Tuesday, March 23, 2010

Moments of Idiocy: The Horseback Version

Remember my mention of Blue, our temperamental appaloosa I grew up on? Well, I didn't completely grow up on him. My Granddad Pat gave him to my brother when I was nine years old. I remember, because the same year he gave me a paint horse colt, whom I promptly fell madly in love with and named Mischief. I groomed him and played with him, and sneaked him treats...(Okay, I gotta say. Sneaked seems totally wrong. I want to use snuck, but spell check denies it's existence. But, still, I'm more a snuck kinda gal, so I'm using sneaked under protest.)

Never name a horse Mischief. He will undoubtedly live up to his name. I'm sure it has nothing to do with the fact that I was never allowed to ride any of the horses at my Granddad's because they were never gentle enough. I'm sure there was no hereditary "mean gene" in him. All I do know is that horse was mean.

He liked to try and bite my shoulder when I was distracted dealing with his cinch.

Or, he would get mad in the middle of a ride, and turn his head and try to bite my foot. No kidding. If that isn't mean, I don't know what is. Or, he might decide to start pitching. Or run off. Whatever he could think of to get out of a ride.

Obviously, Mischief and I never advanced our relationship much passed the scratch his ears, give him a treat phase...

My brother had no interest whatsoever in anything that could be conceived as remotely "farm" at that phase of his life. Also, the horse I had learned to ride on died tragically. His name was Bay Dandy. He developed pneumonia in his old age, and when Dad sent him to the vet, he had an allergic reaction to the antibiotic. That is the first time I ever saw my dad cry, and we both sat on my bottom bunk and he held me and cried silently while I sobbed all over him...

Anyway, all of that to say, I ended up riding Blue. Yes, he was temperamental. Yes, he was high strung, but he had heart. And he loved to work, so I loved him.

One day when I was in high school Dad sent me to ride through some cattle a mile north our house. Do you remember I told you that Blue had a tendency to tear things up if not properly tied? Well, I got to the gate, and there was a tree hanging over it, and Blue absolutely refused to go under it for me to get to the gate.

Another detail about this gate that will be pertinent later in our story: This gate had what I call a "cheater" on it. The cheater is a lever action clamp type thing that goes around the fence post on tight gates. You hook the chain loop over the post, then flip the lever, and it pulls the gate taut. Reverse that to undo the gate...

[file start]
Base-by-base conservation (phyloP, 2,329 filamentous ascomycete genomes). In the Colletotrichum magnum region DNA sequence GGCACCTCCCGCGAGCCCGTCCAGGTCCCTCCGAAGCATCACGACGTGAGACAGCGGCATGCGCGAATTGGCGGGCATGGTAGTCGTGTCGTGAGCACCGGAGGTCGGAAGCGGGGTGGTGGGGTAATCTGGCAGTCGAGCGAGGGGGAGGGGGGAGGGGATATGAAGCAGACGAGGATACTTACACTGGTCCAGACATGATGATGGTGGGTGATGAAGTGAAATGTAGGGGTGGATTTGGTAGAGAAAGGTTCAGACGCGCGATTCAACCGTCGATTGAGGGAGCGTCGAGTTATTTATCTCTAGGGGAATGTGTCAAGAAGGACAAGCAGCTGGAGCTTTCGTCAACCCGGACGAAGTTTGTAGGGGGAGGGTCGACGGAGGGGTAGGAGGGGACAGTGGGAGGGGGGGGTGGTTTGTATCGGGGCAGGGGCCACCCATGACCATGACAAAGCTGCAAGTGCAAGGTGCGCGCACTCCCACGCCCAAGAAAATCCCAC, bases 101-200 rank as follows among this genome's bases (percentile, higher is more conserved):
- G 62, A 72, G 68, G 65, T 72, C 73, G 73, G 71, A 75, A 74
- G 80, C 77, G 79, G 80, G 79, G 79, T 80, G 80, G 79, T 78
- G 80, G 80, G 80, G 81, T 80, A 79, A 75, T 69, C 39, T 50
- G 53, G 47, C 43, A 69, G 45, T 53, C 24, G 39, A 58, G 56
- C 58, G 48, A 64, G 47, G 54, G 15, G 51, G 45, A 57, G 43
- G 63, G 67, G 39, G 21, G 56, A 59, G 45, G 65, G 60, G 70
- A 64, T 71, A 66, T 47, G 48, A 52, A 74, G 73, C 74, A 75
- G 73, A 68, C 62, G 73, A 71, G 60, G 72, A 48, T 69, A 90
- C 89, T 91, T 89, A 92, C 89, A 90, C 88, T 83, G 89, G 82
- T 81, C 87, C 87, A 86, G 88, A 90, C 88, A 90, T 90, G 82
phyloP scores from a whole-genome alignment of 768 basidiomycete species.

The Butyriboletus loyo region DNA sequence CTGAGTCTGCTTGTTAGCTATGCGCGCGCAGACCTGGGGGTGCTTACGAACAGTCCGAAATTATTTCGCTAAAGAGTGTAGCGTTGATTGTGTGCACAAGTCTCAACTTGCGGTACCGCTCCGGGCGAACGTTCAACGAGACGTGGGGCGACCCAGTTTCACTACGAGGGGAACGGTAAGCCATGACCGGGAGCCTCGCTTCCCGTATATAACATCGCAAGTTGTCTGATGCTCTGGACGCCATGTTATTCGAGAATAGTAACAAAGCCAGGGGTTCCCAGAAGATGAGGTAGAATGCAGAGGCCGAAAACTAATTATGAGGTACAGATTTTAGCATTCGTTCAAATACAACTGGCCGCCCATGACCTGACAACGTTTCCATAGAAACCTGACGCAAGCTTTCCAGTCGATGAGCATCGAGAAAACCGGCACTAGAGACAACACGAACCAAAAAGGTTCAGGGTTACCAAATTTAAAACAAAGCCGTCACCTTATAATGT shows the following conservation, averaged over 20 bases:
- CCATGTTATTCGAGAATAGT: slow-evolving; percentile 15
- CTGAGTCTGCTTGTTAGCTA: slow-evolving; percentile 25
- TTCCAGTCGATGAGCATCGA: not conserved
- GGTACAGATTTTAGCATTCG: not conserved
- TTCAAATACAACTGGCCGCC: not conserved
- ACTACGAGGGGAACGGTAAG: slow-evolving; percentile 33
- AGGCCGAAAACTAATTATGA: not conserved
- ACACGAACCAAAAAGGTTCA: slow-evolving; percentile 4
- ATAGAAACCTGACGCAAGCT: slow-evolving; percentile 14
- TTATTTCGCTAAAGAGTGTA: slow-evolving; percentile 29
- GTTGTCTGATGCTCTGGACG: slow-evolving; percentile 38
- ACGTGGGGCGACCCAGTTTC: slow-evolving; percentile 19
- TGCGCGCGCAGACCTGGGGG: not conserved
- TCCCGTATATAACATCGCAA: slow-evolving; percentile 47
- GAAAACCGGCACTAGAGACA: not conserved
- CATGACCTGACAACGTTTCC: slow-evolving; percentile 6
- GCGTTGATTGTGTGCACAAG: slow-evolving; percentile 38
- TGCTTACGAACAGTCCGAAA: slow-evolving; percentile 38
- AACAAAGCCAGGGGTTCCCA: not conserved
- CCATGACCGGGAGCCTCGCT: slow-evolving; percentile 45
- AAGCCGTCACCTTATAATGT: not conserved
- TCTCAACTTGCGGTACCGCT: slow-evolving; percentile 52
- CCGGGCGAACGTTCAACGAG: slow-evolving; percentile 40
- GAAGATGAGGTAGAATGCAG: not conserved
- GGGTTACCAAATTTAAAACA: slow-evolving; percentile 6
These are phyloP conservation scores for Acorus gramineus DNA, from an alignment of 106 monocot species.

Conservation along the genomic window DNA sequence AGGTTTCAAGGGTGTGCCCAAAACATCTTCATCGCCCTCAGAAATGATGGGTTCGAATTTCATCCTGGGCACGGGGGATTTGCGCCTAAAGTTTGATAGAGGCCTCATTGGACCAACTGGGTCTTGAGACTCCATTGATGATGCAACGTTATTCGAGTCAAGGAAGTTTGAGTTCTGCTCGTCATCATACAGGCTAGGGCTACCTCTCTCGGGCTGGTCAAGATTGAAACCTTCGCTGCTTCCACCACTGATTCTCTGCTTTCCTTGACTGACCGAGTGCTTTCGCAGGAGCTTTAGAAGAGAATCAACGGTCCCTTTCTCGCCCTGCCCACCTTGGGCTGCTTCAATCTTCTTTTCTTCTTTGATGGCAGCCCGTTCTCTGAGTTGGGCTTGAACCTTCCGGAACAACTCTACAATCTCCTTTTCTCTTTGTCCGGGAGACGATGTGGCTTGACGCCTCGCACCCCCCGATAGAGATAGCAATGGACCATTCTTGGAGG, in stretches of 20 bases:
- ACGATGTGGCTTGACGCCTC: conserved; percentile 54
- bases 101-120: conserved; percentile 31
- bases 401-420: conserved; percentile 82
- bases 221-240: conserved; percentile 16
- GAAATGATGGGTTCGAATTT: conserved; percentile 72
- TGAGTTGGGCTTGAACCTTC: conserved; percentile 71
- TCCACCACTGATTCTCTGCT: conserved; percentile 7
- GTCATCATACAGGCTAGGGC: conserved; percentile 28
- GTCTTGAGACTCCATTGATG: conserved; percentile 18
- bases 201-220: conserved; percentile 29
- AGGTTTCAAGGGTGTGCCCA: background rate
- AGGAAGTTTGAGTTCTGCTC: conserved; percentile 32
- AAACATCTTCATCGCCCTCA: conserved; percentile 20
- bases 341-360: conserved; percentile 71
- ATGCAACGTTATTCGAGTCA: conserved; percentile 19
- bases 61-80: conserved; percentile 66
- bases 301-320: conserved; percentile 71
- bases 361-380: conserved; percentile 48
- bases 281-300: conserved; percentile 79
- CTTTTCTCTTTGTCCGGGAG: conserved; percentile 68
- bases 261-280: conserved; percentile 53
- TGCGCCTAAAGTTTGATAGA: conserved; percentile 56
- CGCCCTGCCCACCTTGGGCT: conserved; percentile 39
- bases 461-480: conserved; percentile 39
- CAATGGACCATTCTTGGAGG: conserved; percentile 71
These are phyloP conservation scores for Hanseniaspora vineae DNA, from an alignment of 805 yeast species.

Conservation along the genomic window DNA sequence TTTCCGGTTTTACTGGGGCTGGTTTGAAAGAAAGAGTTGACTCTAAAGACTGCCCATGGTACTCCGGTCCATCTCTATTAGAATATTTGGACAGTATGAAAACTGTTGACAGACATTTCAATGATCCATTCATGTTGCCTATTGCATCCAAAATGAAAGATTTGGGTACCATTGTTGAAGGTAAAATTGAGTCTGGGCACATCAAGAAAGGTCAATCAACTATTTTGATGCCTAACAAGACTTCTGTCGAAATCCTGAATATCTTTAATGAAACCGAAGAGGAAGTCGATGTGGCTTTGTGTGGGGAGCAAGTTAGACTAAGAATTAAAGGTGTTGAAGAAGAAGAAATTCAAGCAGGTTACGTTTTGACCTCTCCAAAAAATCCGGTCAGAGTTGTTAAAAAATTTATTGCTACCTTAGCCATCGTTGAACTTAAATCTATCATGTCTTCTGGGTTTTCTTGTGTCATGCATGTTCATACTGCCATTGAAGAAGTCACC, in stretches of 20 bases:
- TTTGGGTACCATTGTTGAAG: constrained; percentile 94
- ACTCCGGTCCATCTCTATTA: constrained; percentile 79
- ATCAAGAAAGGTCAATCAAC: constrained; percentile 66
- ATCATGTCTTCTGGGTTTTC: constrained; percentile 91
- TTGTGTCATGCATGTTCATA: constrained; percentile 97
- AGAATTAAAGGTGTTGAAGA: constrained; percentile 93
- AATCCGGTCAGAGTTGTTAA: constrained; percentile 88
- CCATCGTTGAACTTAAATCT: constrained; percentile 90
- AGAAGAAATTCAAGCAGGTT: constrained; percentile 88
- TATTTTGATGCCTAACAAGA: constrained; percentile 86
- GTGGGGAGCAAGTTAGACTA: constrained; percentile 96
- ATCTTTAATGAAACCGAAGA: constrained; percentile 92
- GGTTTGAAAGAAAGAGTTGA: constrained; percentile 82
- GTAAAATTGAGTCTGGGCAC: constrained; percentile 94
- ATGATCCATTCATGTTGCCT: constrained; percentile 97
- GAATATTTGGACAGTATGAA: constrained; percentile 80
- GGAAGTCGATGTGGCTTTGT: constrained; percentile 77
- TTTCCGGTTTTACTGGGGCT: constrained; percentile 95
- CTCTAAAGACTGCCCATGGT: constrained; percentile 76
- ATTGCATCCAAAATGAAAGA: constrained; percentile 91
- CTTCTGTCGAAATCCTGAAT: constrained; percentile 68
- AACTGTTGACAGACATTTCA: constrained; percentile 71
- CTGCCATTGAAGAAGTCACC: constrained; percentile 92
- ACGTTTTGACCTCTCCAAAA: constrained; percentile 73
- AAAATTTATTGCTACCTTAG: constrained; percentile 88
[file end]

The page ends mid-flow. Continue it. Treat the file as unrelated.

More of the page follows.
I looked around, and realized that there was no place safe to tie him up, and I hadn't anticipated my problem, so I didn't have a lead rope on me. We used a roping rein on Blue. This is a single rein that loops around the horses neck and clips on the opposite side of his bridle. This is convenient when you rope, as you never have to worry about dropping a rein when you are trying to rope, then dally off on the saddle horn all before the calf hits the end of your rope. Not that I ever roped successfully. I never advanced beyond roping the steer head on a bale of hay, or a fence post in the corral...

But, returning to the situation at hand. I needed to get to the gate. And, Blue was having none of it. When I tried to lead him under the tree he planted his feet, rolled his eyes and started throwing his head.

I stopped and thought...

I had an idea!

I took the aforementioned roping rein that is in a continuous loop, attached to either side of the horses bit, and hooked it around the toe of my boot. I then proceeded to stretch into a balancing stick pose to flip the "cheater" on the gate.

Well, when that cheater flipped, and the gate sprung loose, Blue went berserk. He reared up and started backing up...

With his rein still around my boot. I was immediately jerked off balance and did a face plant in the thankfully sandy dirt of the gate....Then, I began to eat dirt. I was being drug backwards by my loyal mount!!

I quickly flipped onto my bottom so I at least wasn't face down...

He drug me about 20 yards and I got my foot worked loose...Then, he stopped. Sides heaving, nostrils flaring, body trembling, he looked at me like I had completely lost my mind. I got up, snatched his rein into my hand and started stroking his nose...

"It's okay, Blue. You're going to be okay. Calm down. I didn't mean to scare you. Sorry old boy," and so on. It took me a few minutes to get him calmed down. Then, we walked to the loosened gate, drug it out of our way, then he let me lead him back under the former tree of death to relatch the gate, gentle as a lamb.

Then, to my memory, we rode through the cattle, and returned to the house without further mishap.

Dumb horse.

Dumb girl for hooking the rein around my foot.